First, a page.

As may be seen in the drawings, the wall 18 associated with the valve need have an opening formed therein only of slightly greater radius than that of the flange 13. The proportions of the valve may also be so chosen so that, as seen in Figure 2, the top of the valve is flush with the top surface of the wall 18 in the closed position.

In operation, the valve is closed simply by pressing inwardly on the buttonhead 12. The hollow shank 15 is thereby turned inside out and tightly engages the cylinder 11 and flange 14 to close off the passage of air. Fluid pressure from inside the retaining wall 18 acts to enhance this tight engagement. The force exerted by fluid pressure on the relatively small top end area of the bore 19 is insufficient to overcome the frictional resistance resulting from the tight engagement and the valve therefore remains securely closed. The valve is opened by simply grasping the buttonhead 12 and pulling outwardly.

The preferred embodiment of the valve illustrated above may be altered in a number of ways. The flange 13, for instance, is useful in limiting downward move ment of the cylinder 11 when the valve is moved to the closed position, but this flange is not absolutely necessary to the proper operation of the valve. The flange 14 helps to provide an effective seal between the cylinder 11 and the shank 15in the closed position and also helps to anchor the valve in its closed position, but a valve without this flange 14 will still function satisfactorily. Accordingly, the scope of the present invention is to be defined solely by the following claim.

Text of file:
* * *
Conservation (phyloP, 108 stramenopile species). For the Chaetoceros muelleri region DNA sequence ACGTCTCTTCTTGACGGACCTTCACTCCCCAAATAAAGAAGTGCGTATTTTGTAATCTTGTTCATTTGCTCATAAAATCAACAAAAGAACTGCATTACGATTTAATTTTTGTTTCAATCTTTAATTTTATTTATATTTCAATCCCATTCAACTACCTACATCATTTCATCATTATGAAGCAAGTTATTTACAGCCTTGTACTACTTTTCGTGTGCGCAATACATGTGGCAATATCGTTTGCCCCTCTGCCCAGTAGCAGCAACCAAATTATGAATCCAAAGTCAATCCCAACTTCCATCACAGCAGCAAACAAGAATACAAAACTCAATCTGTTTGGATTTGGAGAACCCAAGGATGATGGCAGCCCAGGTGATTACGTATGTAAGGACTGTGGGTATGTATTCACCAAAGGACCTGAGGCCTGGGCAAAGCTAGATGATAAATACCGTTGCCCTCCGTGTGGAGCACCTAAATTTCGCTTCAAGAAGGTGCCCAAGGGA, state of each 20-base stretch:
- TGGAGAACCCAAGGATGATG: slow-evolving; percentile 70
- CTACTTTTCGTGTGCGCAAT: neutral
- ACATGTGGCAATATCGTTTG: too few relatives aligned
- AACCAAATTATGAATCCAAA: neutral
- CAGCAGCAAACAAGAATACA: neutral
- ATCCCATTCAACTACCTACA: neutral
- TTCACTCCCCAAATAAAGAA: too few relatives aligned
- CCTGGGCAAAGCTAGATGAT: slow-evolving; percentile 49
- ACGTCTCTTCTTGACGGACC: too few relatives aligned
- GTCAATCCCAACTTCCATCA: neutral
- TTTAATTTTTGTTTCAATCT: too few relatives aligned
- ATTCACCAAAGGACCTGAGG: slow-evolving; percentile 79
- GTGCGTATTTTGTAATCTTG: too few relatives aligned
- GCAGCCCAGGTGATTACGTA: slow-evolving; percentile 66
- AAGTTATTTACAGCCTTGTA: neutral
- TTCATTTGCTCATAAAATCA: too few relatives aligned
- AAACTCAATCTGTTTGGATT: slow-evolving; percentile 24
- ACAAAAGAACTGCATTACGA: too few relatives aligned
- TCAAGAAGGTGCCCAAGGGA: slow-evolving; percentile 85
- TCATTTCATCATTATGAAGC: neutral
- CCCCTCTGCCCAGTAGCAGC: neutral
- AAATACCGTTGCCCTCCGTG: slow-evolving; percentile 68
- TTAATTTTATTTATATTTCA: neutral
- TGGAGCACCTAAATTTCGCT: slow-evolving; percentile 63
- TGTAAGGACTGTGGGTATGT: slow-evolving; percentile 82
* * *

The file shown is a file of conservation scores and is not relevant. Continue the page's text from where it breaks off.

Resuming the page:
What is claimed is:

A valve comprising a hollow elastic cylinder having one closed end, a coaxial elastic hollow cylindrical shank extending from the other end of said cylinder, the juncture of said cylinder and said shank forming a shoulder, said cylinder having a wall substantially thicker than the wall of said cylindrical shank whereby said cylinder is relatively rigid and said shank is relative flaccid, a radial passage extending through said wall of said cylinder, a first circumferential flange on the outside of said cylinder intermediate the ends thereof, and a second circumferential flange on the outside of said cylinder at said one closed end.

References Cited in the file of this patent UNITED STATES PATENTS 1,942,959 Fenton Jan. 9, 1934 FOREIGN PATENTS 828,245 France 1938

Patent Citations
Cited PatentFiling datePublication dateApplicantTitle
US1942959 *Oct 17, 1931Jan 9, 1934Goodrich Co B FValve for inflatable articles
FR828245A * Title not available
Referenced by
Citing PatentFiling datePublication dateApplicantTitle
US2887120 *Feb 25, 1957May 19, 1959Halkey Roberts CorpValve
US2977973 *Dec 5, 1958Apr 4, 1961Chakine AlexanderInflatable article with one-piece valve body
US3162974 *Nov 20, 1961Dec 29, 1964James A JacksonOne-piece balloon valve and holder
US3517682 *Sep 28, 1967Jun 30, 1970Flo Container IncInflation means
US4721491 *Dec 15, 1986Jan 26, 1988M & D Industries, Inc.Balloon inflation valve
US6990994Feb 21, 2003Jan 31, 2006Kelsyus, LlcValve for inflatable article
US8292764 *Nov 18, 2009Oct 23, 2012Adidas International Marketing B.V.Valve for a ball and method for manufacturing same
US8771110Sep 14, 2012Jul 8, 2014Adidas International Marketing B.V.Ball
US20040163707 *Feb 21, 2003Aug 26, 2004Reeb David L.Valve for inflatable article
US20100130316 *Nov 18, 2009May 27, 2010Adidas International Marketing B.V.Valve for a Ball and Method for Manufacturing Same
CN104136820A *Aug 27, 2012Nov 5, 2014普利马克包装有限责任公司A valve comprising a resilient valve element
WO2004076895A2 *Feb 17, 2004Sep 10, 2004Kelsyus LlcValve for inflatable article
WO2004076895A3 *Feb 17, 2004Apr 14, 2005Kelsyus LlcValve for inflatable article
WO2013053531A1 *Aug 27, 2012Apr 18, 2013Bates Cargo-Pak ApsA valve comprising a resilient valve element
Classifications
U.S. Classification137/223, 446/222, 473/611
International ClassificationF16K15/00, F16K15/20
Cooperative ClassificationF16K15/202
European ClassificationF16K15/20F